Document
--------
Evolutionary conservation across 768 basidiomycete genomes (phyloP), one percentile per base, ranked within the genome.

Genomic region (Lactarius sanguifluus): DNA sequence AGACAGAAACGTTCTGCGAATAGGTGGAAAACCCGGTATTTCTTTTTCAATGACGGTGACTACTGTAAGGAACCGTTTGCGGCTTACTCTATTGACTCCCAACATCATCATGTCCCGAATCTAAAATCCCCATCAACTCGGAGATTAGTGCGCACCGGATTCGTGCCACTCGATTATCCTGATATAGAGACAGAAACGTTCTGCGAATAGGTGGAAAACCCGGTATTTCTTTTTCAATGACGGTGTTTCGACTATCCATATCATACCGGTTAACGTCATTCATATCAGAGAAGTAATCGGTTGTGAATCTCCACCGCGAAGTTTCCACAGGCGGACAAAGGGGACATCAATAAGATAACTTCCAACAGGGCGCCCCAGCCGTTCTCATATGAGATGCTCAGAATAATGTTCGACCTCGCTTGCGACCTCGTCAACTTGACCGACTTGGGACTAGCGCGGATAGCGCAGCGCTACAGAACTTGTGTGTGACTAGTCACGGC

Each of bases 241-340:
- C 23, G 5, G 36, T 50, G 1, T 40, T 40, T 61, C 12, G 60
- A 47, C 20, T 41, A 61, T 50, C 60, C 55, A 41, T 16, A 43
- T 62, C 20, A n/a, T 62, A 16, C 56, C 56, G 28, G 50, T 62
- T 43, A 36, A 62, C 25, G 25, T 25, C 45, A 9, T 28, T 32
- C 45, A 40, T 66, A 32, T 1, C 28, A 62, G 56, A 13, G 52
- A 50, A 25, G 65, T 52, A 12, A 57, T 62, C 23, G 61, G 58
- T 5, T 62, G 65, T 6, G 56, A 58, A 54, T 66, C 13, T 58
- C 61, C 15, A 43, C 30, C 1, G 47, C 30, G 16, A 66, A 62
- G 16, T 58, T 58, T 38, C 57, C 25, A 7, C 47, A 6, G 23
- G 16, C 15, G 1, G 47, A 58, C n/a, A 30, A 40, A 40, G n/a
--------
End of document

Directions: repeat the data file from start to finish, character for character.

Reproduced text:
Evolutionary conservation across 768 basidiomycete genomes (phyloP), one percentile per base, ranked within the genome.

Genomic region (Lactarius sanguifluus): DNA sequence AGACAGAAACGTTCTGCGAATAGGTGGAAAACCCGGTATTTCTTTTTCAATGACGGTGACTACTGTAAGGAACCGTTTGCGGCTTACTCTATTGACTCCCAACATCATCATGTCCCGAATCTAAAATCCCCATCAACTCGGAGATTAGTGCGCACCGGATTCGTGCCACTCGATTATCCTGATATAGAGACAGAAACGTTCTGCGAATAGGTGGAAAACCCGGTATTTCTTTTTCAATGACGGTGTTTCGACTATCCATATCATACCGGTTAACGTCATTCATATCAGAGAAGTAATCGGTTGTGAATCTCCACCGCGAAGTTTCCACAGGCGGACAAAGGGGACATCAATAAGATAACTTCCAACAGGGCGCCCCAGCCGTTCTCATATGAGATGCTCAGAATAATGTTCGACCTCGCTTGCGACCTCGTCAACTTGACCGACTTGGGACTAGCGCGGATAGCGCAGCGCTACAGAACTTGTGTGTGACTAGTCACGGC

Each of bases 241-340:
- C 23, G 5, G 36, T 50, G 1, T 40, T 40, T 61, C 12, G 60
- A 47, C 20, T 41, A 61, T 50, C 60, C 55, A 41, T 16, A 43
- T 62, C 20, A n/a, T 62, A 16, C 56, C 56, G 28, G 50, T 62
- T 43, A 36, A 62, C 25, G 25, T 25, C 45, A 9, T 28, T 32
- C 45, A 40, T 66, A 32, T 1, C 28, A 62, G 56, A 13, G 52
- A 50, A 25, G 65, T 52, A 12, A 57, T 62, C 23, G 61, G 58
- T 5, T 62, G 65, T 6, G 56, A 58, A 54, T 66, C 13, T 58
- C 61, C 15, A 43, C 30, C 1, G 47, C 30, G 16, A 66, A 62
- G 16, T 58, T 58, T 38, C 57, C 25, A 7, C 47, A 6, G 23
- G 16, C 15, G 1, G 47, A 58, C n/a, A 30, A 40, A 40, G n/a